Once again, this episode gives us a nice look at the emotional center of one of our new characters, while introducing another interesting concept regarding alternate, parallel worlds and the ability to pass between them. Unfortunately, unlike last episodes cat and mouse game with a reasonable lack of resolution, this episode is much less consistent and a bit too easily “fixed”.
Steve Maeda’s last offering was last season’s “Vienen”, which suffered from the same problems as this episode. On the plus side, the basic concept is very strong and certainly interesting, with lots of potential for future implication. Well, it would be if 1013 took a more unified approach to the continuity as a whole! Speaking of continuity, Maeda once again weaves in elements from the past to inform the present situation, always a nice touch.
The general weakness of a Steve Maeda script tends to be a lack of depth in the characterization, but more to the point, slight lapses in logic along the way. Characters tend to act as the plot demands, and while there is an attempt to make these actions more or less true to the characters, it’s not always the case.
In terms of the plot, there are some small problems that I think were necessary to make it more dramatic, but threw off the overall logic of the situation. For instance, the explanation that Monica gives for switching of the two Doggetts is necessary for the final twist at the end, but it casts doubt on the timing of the events in the first act. The switch was supposed to have happened at the moment that other Doggett (which I’ll call “Doggett 2”) stepped into “our” world. However, the entire scene with Monica has to take place after Doggett 2 is shot, because there would have been no reason for Skinner or any other agent to be right on the scene until after someone (Lukesh?) called in the shooting. The teaser is staged specifically to show that once Doggett 2 steps through, the cop cars behind him are no longer there; he is alone in the alley with Lukesh. Which means, unfortunately, that our Doggett should have disappeared long before he ever gets to Monica’s new apartment.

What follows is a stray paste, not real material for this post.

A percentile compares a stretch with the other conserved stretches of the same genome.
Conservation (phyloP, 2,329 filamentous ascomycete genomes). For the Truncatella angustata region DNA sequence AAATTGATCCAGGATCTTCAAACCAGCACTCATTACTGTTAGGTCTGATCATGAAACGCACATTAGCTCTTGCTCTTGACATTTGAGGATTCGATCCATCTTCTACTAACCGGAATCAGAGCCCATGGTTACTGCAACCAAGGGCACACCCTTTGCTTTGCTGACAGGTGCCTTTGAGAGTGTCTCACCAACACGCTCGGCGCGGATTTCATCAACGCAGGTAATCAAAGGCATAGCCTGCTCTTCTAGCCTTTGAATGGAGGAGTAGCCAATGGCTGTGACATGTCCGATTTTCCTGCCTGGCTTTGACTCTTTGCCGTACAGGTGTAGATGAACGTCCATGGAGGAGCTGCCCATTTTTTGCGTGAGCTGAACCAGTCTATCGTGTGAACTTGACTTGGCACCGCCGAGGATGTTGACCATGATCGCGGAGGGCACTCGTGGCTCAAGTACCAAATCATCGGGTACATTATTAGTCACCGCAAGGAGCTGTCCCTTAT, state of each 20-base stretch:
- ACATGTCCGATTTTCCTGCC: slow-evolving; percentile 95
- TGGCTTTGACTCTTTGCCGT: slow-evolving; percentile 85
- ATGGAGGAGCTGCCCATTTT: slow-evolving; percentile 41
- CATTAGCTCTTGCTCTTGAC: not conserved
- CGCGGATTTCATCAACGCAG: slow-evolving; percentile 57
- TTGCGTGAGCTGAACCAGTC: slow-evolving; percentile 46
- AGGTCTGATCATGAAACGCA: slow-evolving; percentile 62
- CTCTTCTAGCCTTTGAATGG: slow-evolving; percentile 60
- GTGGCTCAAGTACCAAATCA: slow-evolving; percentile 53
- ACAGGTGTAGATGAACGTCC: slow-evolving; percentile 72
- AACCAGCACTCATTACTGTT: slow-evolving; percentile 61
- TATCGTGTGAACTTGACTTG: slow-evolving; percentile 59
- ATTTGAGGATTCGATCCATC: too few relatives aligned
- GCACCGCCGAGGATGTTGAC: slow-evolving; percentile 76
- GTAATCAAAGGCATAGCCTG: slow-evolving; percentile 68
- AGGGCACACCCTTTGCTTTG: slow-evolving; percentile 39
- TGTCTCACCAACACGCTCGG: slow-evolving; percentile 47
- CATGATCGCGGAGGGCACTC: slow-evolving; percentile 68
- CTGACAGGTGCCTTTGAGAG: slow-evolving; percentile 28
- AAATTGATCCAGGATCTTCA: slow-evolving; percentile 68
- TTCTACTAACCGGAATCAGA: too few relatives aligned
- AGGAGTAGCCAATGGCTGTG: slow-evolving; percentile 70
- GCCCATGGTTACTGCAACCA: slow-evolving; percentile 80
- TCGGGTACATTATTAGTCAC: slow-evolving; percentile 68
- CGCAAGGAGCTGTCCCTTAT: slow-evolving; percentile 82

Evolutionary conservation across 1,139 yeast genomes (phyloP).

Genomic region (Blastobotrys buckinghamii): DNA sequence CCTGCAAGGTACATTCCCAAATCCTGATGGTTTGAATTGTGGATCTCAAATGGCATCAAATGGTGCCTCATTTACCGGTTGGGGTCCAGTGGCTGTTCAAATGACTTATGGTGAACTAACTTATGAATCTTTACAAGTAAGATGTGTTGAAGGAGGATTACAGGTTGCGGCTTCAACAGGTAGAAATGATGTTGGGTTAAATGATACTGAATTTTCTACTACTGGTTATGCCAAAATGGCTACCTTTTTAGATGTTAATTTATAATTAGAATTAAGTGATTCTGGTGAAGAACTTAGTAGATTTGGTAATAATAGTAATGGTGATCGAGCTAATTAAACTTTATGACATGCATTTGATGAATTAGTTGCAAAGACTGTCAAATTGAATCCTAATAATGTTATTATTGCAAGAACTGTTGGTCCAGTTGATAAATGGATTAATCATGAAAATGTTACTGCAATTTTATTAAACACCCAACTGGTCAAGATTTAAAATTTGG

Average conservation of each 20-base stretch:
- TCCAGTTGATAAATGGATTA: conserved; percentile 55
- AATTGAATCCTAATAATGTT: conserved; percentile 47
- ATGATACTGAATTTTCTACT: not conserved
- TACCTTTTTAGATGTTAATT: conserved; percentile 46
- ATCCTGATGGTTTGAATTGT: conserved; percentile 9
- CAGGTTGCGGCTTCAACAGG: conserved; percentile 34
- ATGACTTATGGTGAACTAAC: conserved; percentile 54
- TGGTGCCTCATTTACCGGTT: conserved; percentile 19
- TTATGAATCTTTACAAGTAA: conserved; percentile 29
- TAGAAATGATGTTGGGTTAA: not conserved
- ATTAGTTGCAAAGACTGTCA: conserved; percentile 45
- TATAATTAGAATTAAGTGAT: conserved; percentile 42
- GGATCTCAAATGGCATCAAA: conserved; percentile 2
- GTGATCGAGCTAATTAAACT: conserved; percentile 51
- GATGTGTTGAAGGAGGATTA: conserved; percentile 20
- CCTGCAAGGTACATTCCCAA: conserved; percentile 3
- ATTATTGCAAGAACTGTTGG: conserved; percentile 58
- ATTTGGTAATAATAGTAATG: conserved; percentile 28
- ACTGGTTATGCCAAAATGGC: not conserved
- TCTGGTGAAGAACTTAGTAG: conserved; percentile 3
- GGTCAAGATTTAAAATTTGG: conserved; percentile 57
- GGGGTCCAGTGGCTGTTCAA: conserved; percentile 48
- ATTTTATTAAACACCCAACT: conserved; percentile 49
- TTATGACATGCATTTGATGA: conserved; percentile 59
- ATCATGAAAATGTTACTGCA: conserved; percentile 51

Later, after Monica is trying to figure out what happened, it doesn’t take long for her to catch onto the idea that the wounded Doggett 2 is from a parallel dimension. Having watched the episode a couple times, it is remarkable how quickly she comes up with that explanation. I’m assuming that we are supposed to believe that she is following her trusty intuition at this point, but it comes across as a little too easy. In the same way, Doggett 2 buys into the idea far too quickly, though that might be his fatalism kicking in. At any rate, it is hard to complain about Doggett 2’s characterization, because in a convenient twist, we have no way of knowing how different Doggett 2 is from the one we are used to seeing.
The ending is also a bit too fast, not at all capitalizing on the chaos that Lukesh could have caused in the search. Instead, there is the convenience of having Lukesh lose control of his sanity as the noose tightens. I suppose this works, if you take the point of view that Lukesh never thought he would get caught and saw his crimes as the ultimate fantasy. But once again, it is very close to taking the easy way out.